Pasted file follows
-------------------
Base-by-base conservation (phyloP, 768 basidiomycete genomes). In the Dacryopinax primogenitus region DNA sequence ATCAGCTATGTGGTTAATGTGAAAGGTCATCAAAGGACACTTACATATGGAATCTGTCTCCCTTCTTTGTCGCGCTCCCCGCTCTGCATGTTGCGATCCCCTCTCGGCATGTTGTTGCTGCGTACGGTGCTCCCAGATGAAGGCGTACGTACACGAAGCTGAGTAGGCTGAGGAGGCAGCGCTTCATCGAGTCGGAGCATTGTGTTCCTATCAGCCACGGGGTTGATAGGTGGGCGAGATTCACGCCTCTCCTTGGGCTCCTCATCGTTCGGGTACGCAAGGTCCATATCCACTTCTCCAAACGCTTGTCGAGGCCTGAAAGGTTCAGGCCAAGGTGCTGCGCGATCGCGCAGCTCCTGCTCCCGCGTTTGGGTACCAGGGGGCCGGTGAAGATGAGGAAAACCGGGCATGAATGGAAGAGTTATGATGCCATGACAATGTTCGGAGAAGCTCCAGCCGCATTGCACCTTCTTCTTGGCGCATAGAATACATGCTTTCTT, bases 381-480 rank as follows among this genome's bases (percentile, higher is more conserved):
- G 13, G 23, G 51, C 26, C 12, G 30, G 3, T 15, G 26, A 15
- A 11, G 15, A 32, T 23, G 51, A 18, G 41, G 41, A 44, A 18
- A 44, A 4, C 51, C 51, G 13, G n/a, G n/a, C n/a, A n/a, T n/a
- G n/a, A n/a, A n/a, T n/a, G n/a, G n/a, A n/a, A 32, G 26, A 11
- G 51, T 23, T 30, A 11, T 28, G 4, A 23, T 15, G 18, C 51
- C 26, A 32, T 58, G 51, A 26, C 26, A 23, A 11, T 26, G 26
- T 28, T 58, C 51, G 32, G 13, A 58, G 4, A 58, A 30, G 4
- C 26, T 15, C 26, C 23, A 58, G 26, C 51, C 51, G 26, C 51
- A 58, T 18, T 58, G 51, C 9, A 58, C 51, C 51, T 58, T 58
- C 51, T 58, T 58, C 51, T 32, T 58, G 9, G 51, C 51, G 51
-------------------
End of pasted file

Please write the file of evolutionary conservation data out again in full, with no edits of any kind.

Base-by-base conservation (phyloP, 768 basidiomycete genomes). In the Dacryopinax primogenitus region DNA sequence ATCAGCTATGTGGTTAATGTGAAAGGTCATCAAAGGACACTTACATATGGAATCTGTCTCCCTTCTTTGTCGCGCTCCCCGCTCTGCATGTTGCGATCCCCTCTCGGCATGTTGTTGCTGCGTACGGTGCTCCCAGATGAAGGCGTACGTACACGAAGCTGAGTAGGCTGAGGAGGCAGCGCTTCATCGAGTCGGAGCATTGTGTTCCTATCAGCCACGGGGTTGATAGGTGGGCGAGATTCACGCCTCTCCTTGGGCTCCTCATCGTTCGGGTACGCAAGGTCCATATCCACTTCTCCAAACGCTTGTCGAGGCCTGAAAGGTTCAGGCCAAGGTGCTGCGCGATCGCGCAGCTCCTGCTCCCGCGTTTGGGTACCAGGGGGCCGGTGAAGATGAGGAAAACCGGGCATGAATGGAAGAGTTATGATGCCATGACAATGTTCGGAGAAGCTCCAGCCGCATTGCACCTTCTTCTTGGCGCATAGAATACATGCTTTCTT, bases 381-480 rank as follows among this genome's bases (percentile, higher is more conserved):
- G 13, G 23, G 51, C 26, C 12, G 30, G 3, T 15, G 26, A 15
- A 11, G 15, A 32, T 23, G 51, A 18, G 41, G 41, A 44, A 18
- A 44, A 4, C 51, C 51, G 13, G n/a, G n/a, C n/a, A n/a, T n/a
- G n/a, A n/a, A n/a, T n/a, G n/a, G n/a, A n/a, A 32, G 26, A 11
- G 51, T 23, T 30, A 11, T 28, G 4, A 23, T 15, G 18, C 51
- C 26, A 32, T 58, G 51, A 26, C 26, A 23, A 11, T 26, G 26
- T 28, T 58, C 51, G 32, G 13, A 58, G 4, A 58, A 30, G 4
- C 26, T 15, C 26, C 23, A 58, G 26, C 51, C 51, G 26, C 51
- A 58, T 18, T 58, G 51, C 9, A 58, C 51, C 51, T 58, T 58
- C 51, T 58, T 58, C 51, T 32, T 58, G 9, G 51, C 51, G 51